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will continue pass michigan and pass arizona and super tuesday, the change of the rules and the republican process guarantee two things, a long contest, but also a contest in today's media age where all the candidates are degraded. it's hard to go through the process with the 20 debates they have gone through here without their being significant erosion to their favorable ratings, and one of the things worrisome is for the republicans the support while the president's numbers increased. >> romney has his own problems connecting with social conservatives, and rick santorum has been a better job of that, but at what cost. you wrote in your column on wednesday something that i found interesting. not about his beliefs or his prudence and words. let me put a portion up on the screen. you wrote his biggest problems is he lacks prudence and picking his words. battles and his words.
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the american people a. they are justified in worrying how such a prudence might translate. does he over shoot the talk on the campus by calling president obama a snob? >> yeah, he overshoots all the time. we just witnessed this when you were interviewing him. rick santorum cannot resist any question or any debate and he goes way too far. and the lack of prudence in selecting battles and choosing your words wisely is a big concern to republicans and even good friends of his who admire him and respect him and indeed love him can see this honestly as his biggest flaw. again, as he was answering your question, he went on and on and on, when the easy answer for him when he is talking about his faith is to say, look, you know, religion and -- state and religion are separate and we understand that, but faith for me is important and it helps me to be a better father and husband.
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it should be inspiring rather than condemning. >> you are a politician of the south, and you understand the faith in politics, but he made a distinct point of saying, no, no, where kennedy got it wrong is he did try to separate it and has to be fused together and i think there's questions about where will that lead him as president? >> his answer was confusing. kathleen is right. church and state should be separate, but certainly one's faith motivates and influences how he or she behaves as a father, and even an anchor or politician or analysts. he will have a hard time answering that question going forward. i thought that most interesting question was about afghanistan. he admitted that a mistake was made, and it was inadvertent but we should not apologize. that's interesting. it is clear santorum's faith is important to him. this is what we are dealing with in afghanistan. if that happened here and somebody had not apologized to us, how would that have helped. it's a smart thing for the commander in chief to apologize.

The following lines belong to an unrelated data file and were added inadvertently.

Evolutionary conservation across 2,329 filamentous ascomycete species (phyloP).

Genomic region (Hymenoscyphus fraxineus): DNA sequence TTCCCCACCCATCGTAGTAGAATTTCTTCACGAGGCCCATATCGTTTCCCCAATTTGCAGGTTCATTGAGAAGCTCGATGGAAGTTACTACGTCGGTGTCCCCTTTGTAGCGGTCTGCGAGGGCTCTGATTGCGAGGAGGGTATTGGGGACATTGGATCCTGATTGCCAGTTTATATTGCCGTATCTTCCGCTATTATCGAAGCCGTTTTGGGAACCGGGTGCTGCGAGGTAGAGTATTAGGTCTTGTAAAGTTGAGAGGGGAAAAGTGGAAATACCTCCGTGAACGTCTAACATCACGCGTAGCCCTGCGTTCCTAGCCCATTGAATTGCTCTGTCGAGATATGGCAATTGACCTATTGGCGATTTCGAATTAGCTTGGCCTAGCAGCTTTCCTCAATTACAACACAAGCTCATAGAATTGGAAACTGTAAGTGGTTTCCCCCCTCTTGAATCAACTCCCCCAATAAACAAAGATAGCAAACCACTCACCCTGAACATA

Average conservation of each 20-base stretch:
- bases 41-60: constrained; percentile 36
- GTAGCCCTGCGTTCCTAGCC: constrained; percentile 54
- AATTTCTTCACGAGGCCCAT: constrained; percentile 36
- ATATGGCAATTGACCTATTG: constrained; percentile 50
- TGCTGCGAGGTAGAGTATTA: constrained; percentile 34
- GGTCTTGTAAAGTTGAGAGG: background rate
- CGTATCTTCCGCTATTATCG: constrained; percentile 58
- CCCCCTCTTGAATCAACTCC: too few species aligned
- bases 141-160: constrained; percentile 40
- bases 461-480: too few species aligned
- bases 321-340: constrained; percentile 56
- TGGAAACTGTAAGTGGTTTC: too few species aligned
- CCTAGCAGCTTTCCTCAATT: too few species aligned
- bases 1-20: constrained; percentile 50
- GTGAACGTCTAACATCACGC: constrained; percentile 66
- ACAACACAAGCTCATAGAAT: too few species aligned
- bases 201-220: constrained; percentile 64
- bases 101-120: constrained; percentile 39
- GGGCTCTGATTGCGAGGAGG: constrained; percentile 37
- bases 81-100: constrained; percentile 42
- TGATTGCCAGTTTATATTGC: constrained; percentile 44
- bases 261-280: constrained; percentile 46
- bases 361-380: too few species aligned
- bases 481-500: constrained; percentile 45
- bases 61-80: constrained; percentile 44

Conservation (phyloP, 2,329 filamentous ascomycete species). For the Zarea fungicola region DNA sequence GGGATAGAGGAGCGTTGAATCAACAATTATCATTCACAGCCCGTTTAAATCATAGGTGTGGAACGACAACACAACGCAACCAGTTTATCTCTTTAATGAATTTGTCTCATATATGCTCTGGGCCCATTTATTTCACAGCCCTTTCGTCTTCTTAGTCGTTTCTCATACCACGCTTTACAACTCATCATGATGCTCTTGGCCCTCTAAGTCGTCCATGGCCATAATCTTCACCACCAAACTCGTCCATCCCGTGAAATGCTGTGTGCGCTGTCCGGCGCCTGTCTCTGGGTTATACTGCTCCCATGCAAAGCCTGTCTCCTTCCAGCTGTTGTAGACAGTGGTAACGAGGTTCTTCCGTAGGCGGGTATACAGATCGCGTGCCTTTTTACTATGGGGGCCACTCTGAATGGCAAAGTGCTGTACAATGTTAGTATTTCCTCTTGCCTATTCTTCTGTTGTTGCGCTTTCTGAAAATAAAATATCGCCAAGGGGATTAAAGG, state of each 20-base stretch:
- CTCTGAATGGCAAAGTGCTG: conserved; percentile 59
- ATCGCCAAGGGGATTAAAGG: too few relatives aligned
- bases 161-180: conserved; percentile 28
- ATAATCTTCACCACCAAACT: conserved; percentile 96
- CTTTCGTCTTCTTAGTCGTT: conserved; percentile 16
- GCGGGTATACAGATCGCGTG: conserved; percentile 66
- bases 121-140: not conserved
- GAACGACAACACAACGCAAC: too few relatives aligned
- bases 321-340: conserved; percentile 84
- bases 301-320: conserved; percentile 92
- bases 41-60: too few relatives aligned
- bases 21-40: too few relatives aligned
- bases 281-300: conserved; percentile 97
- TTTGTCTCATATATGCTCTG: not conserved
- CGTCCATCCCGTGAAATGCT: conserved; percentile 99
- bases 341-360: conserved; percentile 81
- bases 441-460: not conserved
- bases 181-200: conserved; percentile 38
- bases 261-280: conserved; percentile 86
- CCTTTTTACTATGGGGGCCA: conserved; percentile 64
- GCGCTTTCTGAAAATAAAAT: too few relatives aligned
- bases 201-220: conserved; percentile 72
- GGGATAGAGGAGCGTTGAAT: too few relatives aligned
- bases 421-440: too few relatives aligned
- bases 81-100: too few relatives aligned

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i question is judgment. the question many americans would have is not the social issue positions which i think deserve a lot more probing, but can you trust him to negotiate with the russians and chinese? do you want him in that office determining military strategy in iran if we have to move forward in afghanistan or iraq? >> so the race from here, win or lose in michigan and arizona, chuck, i know you have been breaking down the numbers and they are important if you look at the delegate fight, and this is not just a math exercise here, the delegates matter. so take us through that as we put it up on the scene. >> there's lots of calls, and if mitt romney loses michigan, that will push a mitch daniels or christie to get in the race, and if you get in now eventually and